Women’s hoops looks to rebound from Cleveland State loss
For the second time in as many games, the same Wright State women’s basketball team that showed up in the first half failed to make it out of the locker room for the second half.
WSU (10-12, 4-5) built a 14-point lead at halftime and led by as much as 19, but watched Cleveland State (11-10, 3-5) roar back in final 20 minutes. The Vikings outscored the Raiders 45-26 and pulled out a 68-63 win in Cleveland Thursday night.
With 23 seconds left in the game and the Raiders trailing 65-61, WSU forward Breanna Stucke followed up a missed Kim Demmings three-pointer and drew a foul from CSU forward Imani Gordon. Stucke missed the ensuing free throw, and WSU was unable to close the deficit as time ran out.
“They really stepped up their pressure defensively, and we didn’t handle it very well,” Bradbury said.
During the first half of Thursday’s game, the Raiders were able to exploit the Vikings’ man-to-man defense. WSU shot 50% from the field and 35% on three-point shots. Junior Ivory James led all scorers with 15 points and Demmings, who appeared crisp after returning from an ankle injury, added 11 points and played the entire game.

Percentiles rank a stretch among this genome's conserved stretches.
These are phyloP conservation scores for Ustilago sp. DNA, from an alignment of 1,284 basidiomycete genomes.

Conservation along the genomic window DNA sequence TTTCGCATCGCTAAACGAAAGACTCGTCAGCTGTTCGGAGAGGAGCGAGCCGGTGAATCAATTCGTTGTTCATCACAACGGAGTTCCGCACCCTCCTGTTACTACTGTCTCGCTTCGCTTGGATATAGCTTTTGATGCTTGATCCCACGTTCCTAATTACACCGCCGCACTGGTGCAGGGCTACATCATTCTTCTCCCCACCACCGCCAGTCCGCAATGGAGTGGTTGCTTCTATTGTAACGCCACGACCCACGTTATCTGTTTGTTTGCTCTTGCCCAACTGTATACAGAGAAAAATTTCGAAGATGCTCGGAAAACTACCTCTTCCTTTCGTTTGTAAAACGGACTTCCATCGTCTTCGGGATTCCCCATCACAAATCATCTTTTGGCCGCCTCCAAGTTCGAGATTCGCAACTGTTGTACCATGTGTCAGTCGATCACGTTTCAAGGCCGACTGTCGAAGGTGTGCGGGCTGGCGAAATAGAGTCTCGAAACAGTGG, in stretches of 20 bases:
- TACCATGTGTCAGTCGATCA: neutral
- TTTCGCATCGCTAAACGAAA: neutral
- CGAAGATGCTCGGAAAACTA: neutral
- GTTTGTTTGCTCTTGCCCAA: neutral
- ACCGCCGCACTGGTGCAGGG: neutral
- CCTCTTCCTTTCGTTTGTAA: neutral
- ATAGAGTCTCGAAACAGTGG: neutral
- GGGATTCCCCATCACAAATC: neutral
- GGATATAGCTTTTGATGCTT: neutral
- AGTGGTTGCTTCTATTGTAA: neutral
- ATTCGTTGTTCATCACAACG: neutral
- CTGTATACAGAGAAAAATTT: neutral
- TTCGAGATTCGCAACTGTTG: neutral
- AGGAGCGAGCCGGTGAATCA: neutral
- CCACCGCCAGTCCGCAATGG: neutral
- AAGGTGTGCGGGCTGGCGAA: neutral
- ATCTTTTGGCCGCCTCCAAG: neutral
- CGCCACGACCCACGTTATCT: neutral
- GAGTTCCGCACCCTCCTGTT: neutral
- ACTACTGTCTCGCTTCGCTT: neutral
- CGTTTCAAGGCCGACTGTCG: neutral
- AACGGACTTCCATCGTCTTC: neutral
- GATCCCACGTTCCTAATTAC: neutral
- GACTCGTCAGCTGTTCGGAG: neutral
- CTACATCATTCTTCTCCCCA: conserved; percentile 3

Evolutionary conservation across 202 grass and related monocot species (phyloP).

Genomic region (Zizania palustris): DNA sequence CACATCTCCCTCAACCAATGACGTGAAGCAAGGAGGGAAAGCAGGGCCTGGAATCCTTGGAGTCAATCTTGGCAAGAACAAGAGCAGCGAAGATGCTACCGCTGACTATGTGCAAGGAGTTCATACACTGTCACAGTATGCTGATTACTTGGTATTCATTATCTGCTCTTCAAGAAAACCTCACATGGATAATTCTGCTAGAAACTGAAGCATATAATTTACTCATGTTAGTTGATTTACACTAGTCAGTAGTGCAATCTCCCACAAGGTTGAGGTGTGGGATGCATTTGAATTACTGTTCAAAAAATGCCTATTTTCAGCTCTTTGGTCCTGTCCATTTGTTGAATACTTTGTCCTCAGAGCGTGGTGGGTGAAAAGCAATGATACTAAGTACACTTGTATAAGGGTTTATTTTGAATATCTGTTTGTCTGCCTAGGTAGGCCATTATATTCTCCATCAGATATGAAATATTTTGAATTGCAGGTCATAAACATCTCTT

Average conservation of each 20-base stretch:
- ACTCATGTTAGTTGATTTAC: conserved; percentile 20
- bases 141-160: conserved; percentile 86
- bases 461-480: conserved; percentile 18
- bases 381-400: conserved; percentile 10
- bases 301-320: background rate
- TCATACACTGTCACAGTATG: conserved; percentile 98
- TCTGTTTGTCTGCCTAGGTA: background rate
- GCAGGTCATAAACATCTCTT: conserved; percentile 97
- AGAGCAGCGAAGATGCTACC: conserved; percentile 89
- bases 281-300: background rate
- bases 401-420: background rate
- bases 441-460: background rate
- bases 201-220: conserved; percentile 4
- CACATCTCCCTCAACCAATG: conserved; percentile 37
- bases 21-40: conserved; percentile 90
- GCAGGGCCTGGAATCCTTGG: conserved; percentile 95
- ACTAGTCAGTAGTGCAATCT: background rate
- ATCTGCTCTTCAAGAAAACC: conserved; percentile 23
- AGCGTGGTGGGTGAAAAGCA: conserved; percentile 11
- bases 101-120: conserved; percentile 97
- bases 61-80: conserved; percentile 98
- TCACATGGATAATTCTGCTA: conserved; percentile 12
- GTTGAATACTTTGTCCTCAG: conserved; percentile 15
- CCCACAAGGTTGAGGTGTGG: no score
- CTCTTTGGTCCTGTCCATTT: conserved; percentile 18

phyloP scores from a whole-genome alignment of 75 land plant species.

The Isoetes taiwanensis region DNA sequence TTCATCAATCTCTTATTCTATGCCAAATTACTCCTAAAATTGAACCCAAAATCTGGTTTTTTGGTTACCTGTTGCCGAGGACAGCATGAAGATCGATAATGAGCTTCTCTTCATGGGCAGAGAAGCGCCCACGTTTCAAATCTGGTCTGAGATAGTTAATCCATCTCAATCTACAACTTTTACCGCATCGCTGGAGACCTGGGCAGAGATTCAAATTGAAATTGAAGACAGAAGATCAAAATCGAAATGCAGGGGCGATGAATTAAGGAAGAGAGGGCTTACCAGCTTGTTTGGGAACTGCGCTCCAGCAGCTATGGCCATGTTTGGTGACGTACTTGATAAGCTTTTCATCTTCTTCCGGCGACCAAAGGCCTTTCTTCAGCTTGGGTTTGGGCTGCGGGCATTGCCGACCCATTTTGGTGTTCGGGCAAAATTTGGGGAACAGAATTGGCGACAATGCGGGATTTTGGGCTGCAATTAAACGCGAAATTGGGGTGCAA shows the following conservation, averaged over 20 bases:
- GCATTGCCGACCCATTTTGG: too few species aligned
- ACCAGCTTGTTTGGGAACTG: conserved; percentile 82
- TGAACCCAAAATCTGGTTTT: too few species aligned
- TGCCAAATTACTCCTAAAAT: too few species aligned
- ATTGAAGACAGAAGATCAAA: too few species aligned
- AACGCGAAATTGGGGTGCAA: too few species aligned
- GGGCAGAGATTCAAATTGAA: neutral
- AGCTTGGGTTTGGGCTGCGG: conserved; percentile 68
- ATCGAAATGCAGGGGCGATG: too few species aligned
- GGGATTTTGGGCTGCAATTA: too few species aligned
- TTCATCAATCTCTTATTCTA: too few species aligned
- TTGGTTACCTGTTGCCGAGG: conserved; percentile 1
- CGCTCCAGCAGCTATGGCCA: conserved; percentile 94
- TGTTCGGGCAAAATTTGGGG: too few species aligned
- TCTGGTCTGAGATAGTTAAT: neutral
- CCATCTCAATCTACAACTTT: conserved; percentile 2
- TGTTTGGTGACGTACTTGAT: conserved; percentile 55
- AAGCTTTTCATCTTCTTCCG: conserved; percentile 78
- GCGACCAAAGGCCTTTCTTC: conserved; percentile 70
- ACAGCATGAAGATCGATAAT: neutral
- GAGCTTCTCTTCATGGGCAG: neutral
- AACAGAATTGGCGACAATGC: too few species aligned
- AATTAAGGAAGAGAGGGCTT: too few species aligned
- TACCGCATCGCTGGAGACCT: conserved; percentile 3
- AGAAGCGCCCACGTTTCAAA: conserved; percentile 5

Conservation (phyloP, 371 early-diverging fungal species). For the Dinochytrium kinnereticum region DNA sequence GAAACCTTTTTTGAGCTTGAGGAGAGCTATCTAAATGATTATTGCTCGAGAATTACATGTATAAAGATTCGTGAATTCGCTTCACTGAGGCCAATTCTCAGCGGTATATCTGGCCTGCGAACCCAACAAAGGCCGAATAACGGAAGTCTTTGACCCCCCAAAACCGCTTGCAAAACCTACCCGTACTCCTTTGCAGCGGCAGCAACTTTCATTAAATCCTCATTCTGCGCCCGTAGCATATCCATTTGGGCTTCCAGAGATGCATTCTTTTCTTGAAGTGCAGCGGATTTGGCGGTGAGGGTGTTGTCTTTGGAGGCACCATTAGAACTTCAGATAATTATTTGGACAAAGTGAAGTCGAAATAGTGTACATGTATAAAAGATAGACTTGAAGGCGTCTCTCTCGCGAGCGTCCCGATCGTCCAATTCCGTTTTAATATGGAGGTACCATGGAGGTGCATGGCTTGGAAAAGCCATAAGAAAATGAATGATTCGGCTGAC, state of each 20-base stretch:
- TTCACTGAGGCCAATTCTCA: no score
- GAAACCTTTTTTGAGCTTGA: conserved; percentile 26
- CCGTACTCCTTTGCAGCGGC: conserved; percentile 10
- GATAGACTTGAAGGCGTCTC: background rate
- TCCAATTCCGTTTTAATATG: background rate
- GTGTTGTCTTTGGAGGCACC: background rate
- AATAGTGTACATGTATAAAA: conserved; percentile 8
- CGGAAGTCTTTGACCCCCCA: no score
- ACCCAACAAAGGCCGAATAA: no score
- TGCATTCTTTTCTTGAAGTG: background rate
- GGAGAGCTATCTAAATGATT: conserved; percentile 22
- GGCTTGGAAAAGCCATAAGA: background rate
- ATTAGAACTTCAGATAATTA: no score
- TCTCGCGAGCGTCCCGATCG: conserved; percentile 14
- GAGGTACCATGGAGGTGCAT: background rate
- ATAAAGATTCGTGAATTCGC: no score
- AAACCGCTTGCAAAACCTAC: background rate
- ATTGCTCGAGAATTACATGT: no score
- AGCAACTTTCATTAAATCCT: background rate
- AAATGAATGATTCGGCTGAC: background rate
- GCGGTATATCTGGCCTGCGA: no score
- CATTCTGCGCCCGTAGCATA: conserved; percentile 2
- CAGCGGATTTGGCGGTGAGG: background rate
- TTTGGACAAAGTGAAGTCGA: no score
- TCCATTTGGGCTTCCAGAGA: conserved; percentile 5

Head coach Mike Bradbury said Demmings looked “fine” and “played at about 80 percent.”
CSU came out of the locker room playing zone defense and the effects were noticeable. The Vikings defensive adjustments limited James and Demmings to a combined 14 points in the second half.
WSU also went cold from distance in the second half, hitting only six of 24 three-pointers and attempting only one free throw. In total, the Raiders shot twice as many threes (38) as shots inside the arc (19). Despite the statistical disparity between the two teams, Bradbury believes the Raiders were left with few alternatives.
“We don’t have anybody to throw it to inside,” Bradbury said. That’s just what it’s going to be. That’s kind of the makeup of our team right now. What everybody has been doing lately is playing zone and they just stand in the lane. They dare you to shoot a three and they don’t let you drive it. So they basically give you no option but to do that.”
In addition to its struggles with three-point shooting, WSU was also held to a significant disadvantage at the free-throw line. The Vikings lived at the foul line, hitting 21 of 26, while WSU made only six of their seven attempts for the game.